The theme for future quality should be: “Keep it simple. Back to basics.”

About The Author

Anthony D. Burns’s picture

Anthony D. Burns

Anthony Burns, Ph.D., has a bachelor of engineering and a doctorate in chemical engineering from the University of New South Wales in Sydney, Australia. He has 36 years of experience and his company, MicroMultimedia Pty. Ltd., is responsible for the development of the e-learning quality product Q-Skills and its support tools.


The method on how to help people better nderstand Deming is here by Dr. Paul Stepanovich 

Quality Tools

The approach is somewhat right as every evolution in quality tools proved the applicable validity. It should be the user's decision how intellegently he or she is using it.

Excellent Article

Dear Dr. Burns,

An excellent article.  It should be required reading for every quality practitioner and educator.  Far too many "hacks" are out there selling unnecessary complexity, and causing chaos and continued problems as a result.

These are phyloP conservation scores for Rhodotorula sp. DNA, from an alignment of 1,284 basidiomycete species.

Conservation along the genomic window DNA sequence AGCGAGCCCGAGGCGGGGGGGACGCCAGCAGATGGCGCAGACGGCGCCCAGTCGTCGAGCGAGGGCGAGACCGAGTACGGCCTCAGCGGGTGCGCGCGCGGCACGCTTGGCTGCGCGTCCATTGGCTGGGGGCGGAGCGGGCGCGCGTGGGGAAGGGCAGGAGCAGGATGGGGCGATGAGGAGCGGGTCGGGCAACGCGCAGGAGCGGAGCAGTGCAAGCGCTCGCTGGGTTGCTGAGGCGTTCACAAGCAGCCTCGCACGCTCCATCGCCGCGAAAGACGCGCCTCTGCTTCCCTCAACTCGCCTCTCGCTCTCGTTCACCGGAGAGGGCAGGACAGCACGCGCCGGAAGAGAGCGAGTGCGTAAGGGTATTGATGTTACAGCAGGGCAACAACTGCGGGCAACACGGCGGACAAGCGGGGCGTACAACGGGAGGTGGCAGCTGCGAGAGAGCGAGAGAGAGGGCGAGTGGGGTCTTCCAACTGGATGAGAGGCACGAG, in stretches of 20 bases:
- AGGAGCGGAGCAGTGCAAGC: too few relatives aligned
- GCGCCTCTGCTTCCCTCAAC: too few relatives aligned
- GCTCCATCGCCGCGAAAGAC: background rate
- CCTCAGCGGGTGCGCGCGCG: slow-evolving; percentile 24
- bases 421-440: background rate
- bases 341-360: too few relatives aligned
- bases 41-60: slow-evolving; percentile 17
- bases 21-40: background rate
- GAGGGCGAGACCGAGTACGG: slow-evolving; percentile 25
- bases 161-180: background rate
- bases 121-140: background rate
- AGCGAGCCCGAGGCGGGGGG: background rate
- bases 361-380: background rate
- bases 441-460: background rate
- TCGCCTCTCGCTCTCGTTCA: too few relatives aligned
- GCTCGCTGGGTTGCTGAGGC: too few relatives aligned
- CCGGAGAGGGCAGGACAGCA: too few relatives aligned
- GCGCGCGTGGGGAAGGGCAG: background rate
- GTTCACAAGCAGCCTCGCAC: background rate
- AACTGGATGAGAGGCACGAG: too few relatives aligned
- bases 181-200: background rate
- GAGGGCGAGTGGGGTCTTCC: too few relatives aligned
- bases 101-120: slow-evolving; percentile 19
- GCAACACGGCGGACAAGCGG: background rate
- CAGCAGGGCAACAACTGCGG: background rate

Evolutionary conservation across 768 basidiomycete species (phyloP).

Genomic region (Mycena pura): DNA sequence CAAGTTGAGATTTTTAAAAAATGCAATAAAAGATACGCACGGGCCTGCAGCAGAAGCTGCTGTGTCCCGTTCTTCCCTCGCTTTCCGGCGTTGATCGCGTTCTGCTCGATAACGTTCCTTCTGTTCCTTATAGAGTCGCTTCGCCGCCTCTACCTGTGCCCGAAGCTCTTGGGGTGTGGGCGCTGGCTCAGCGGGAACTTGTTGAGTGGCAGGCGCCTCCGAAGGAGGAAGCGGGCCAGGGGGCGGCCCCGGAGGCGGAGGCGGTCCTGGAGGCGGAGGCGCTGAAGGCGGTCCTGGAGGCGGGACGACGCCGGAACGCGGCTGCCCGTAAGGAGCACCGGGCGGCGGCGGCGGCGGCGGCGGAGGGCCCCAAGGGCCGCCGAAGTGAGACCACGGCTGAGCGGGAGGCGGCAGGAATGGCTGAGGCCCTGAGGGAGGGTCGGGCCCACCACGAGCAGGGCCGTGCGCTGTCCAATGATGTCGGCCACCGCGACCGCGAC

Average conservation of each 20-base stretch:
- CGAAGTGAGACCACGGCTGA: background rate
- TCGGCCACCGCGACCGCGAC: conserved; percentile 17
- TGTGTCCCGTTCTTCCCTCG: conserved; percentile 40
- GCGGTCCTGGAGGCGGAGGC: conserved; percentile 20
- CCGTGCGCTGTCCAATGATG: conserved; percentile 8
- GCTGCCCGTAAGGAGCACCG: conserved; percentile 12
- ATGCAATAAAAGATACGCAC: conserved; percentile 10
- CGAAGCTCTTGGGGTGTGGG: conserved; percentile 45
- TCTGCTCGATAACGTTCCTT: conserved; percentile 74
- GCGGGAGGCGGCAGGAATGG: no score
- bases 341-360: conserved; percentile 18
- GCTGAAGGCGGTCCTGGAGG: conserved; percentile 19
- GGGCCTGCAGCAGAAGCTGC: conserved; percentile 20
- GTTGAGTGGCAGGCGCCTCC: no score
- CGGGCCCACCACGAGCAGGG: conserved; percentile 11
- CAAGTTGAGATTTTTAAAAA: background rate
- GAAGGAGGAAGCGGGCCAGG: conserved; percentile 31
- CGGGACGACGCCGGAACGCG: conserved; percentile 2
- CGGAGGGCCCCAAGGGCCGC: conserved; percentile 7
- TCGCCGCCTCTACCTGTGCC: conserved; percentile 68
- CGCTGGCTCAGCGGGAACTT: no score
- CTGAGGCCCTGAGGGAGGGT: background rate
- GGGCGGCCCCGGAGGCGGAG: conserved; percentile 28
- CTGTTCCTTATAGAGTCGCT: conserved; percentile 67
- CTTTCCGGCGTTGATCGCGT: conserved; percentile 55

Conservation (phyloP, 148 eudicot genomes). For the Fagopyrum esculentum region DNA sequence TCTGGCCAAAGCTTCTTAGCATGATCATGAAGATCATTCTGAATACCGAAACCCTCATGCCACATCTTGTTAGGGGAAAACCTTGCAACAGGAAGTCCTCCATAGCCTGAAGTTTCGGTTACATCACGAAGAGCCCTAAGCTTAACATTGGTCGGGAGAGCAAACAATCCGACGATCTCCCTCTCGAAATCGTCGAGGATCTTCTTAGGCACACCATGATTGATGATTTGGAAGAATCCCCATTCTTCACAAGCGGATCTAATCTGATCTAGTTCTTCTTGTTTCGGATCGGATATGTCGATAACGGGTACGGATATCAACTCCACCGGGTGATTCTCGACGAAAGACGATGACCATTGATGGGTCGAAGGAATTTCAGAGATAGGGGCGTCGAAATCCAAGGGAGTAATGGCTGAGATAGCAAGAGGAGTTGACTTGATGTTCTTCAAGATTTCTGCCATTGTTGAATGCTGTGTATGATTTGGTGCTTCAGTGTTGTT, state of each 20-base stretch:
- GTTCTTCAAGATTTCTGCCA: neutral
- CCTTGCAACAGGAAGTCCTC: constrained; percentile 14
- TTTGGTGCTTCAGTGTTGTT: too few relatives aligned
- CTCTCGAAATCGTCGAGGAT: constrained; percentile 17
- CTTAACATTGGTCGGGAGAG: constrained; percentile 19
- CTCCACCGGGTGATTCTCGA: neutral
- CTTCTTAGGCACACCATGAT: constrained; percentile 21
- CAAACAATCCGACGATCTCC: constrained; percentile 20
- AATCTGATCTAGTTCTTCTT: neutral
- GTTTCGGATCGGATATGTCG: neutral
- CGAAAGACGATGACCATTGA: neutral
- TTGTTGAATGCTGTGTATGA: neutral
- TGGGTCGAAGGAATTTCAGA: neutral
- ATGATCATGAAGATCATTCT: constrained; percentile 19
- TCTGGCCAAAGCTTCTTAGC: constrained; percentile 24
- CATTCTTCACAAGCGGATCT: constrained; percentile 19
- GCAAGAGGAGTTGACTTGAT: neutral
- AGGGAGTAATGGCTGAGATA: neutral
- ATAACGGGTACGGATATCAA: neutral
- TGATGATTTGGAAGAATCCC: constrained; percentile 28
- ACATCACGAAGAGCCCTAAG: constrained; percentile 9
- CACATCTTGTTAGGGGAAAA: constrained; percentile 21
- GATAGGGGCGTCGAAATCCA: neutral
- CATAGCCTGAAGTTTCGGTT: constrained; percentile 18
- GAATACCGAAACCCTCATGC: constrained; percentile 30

Dr. Wheeler and a few others have taught me a great deal over the years once I was introduced to their work.  I was amazed by how much of what I once knew that just wasn't so!

Kind regards,


Great article. Thanks!

Thank you, dear Anthony!

I want to believe that your persistence in explaining the value and sufficiency of the quality tools proposed by Shewhart, Deming, Ishikawa, and Wheeler will really enable people in companies to focus on quality.

KISS - Yes!

The problem is six-sigma is so engrained and forced onto Tier 1 by Ford and others. It's kinda like COVID-19; it won't go away. 

It's a pity if it turns out

It's a pity if it turns out the way you think.